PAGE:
Congress Urged to Exempt Mfg. Byproducts in Toxic Substances Control Act PDF Print E-mail
Written by Chelsey Drysdale   
Tuesday, 04 February 2014 16:33

BANNOCKBURN, IL – The US Environmental Protection Agency’s reporting requirements for manufacturing byproducts sent for recycling are “burdensome, unnecessary, and actually discourage recycling,” an industry expert told Congress today.

Addressing the House Energy and Commerce Committee’s Subcommittee on Environment and the Economy, which is considering an overhaul of the Toxic Substances Control Act, Viasystems VP of quality Dr. Brent Grazman asserted, “It is critical that Congress reform TSCA in a way that directs the EPA to prioritize its regulation of chemicals.

"Substances that exhibit the greatest hazards,” he added, "and those that pose the greatest exposure to consumers, should be given priority for review, testing and, as necessary, regulation.”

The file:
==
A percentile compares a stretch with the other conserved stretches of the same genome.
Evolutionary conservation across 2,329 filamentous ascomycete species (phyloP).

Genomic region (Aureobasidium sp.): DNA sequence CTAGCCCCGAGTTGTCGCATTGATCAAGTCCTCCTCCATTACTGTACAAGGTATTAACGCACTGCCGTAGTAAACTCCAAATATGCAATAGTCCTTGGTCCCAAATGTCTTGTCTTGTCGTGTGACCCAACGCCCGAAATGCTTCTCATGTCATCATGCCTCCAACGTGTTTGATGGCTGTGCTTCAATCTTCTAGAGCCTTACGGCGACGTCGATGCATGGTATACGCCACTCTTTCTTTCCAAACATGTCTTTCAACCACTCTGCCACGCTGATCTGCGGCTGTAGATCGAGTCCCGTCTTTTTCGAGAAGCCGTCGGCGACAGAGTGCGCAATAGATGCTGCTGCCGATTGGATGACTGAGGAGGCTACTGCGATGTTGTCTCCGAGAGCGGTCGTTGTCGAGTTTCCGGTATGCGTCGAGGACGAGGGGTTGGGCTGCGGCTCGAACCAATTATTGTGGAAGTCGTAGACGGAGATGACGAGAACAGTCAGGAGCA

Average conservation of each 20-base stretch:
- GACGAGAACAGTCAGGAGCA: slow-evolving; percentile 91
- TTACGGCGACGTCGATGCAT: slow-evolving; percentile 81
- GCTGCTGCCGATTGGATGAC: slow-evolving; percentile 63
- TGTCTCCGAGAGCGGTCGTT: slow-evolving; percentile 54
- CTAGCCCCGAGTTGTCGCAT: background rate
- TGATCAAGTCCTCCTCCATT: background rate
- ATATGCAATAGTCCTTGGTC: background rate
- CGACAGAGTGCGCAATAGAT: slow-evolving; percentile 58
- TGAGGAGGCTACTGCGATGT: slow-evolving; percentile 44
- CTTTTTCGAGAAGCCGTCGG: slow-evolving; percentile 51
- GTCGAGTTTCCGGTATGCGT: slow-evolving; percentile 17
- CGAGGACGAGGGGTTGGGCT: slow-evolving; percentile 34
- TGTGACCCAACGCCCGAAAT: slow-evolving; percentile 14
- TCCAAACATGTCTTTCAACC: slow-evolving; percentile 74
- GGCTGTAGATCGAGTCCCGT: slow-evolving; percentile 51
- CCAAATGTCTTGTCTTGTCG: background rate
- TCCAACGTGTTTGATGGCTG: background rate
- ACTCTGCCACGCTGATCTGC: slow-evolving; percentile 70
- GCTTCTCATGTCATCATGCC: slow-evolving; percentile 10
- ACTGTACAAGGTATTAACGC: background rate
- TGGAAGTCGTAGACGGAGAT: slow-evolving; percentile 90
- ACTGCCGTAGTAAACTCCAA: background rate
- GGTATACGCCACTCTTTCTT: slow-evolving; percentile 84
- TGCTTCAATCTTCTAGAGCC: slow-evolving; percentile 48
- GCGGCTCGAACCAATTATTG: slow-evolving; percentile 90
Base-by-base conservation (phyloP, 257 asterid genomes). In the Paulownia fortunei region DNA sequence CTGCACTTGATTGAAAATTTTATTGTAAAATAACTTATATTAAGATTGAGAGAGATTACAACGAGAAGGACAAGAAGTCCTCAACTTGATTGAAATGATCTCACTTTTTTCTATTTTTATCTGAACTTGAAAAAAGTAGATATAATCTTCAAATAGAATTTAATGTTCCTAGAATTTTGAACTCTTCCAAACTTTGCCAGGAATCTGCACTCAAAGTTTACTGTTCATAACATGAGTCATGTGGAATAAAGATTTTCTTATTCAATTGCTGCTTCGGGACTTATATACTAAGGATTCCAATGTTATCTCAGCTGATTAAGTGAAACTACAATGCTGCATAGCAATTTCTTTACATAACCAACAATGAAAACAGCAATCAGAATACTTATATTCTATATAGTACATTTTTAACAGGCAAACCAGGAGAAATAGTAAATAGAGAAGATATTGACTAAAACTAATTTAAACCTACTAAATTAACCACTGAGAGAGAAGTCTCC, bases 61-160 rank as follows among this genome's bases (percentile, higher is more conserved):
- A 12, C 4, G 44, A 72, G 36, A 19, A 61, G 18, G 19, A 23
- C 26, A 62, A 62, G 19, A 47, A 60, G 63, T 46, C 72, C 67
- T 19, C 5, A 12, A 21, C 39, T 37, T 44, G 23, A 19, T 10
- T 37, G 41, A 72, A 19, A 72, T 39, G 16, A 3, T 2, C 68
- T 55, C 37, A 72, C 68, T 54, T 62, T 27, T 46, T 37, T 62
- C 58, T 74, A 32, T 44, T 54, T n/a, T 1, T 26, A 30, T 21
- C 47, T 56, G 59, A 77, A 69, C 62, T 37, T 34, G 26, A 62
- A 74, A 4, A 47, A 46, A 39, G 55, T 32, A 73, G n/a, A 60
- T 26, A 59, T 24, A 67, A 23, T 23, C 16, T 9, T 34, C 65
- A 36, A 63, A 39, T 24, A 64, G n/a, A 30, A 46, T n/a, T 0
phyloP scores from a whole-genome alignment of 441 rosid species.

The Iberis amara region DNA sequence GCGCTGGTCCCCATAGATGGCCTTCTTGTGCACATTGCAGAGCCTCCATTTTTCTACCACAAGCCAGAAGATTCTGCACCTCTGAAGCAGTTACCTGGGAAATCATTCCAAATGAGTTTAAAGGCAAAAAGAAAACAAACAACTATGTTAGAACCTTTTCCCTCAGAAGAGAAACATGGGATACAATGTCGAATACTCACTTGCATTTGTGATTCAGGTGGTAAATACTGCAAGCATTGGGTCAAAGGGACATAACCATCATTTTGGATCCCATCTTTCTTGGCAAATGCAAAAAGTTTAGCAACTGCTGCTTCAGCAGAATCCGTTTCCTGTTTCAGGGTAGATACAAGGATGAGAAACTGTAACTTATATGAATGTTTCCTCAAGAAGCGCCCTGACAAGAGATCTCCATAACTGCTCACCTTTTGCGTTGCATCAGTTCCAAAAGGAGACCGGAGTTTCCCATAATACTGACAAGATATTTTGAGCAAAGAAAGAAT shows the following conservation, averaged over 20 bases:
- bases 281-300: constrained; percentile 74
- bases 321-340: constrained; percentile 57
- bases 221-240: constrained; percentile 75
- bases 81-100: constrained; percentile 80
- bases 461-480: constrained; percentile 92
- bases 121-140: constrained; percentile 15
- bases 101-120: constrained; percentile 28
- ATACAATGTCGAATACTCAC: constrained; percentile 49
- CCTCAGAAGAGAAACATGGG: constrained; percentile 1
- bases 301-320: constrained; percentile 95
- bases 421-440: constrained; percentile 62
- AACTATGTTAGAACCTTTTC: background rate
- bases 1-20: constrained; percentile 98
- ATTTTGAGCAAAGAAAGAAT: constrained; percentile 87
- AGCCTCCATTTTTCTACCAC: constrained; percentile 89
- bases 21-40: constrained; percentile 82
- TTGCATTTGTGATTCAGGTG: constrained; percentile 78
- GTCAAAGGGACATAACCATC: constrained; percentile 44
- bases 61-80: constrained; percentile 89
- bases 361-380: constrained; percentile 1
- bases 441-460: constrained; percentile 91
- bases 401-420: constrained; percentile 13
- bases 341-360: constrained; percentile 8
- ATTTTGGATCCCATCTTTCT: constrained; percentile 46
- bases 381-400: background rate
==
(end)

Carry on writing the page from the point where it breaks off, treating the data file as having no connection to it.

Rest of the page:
Grazman appeared on behalf of more than 2,000 US electronics manufacturers that are members of IPC. He said that the association’s members are advocates of scientifically based regulations that improve environmental conditions, protect human health and stimulate the economy. On those grounds, he said, the industry has concerns about the way EPA has implemented Section 8 of the TSCA. 

The EPA’s treatment of manufacturing byproducts does not reflect sound priorities, he said. Under the EPA’s interpretation of TSCA, byproducts are considered to be new chemicals if sent for recycling, creating a compliance burden for substances that are already regulated under other statutes.

“As a nation, we recognize ‘reduce, reuse and recycle’ as goals. But the EPA is undercutting those goals with regulations that discourage the beneficial recycling and reuse of valuable metals in manufacturing byproducts,” Grazman said. “We encourage Congress to directly exempt all byproducts from Section 8, including those that are sent for recycling.”

Dr. Grazman’s complete testimony is available at www.ipc.org/EHS-testimony.

 

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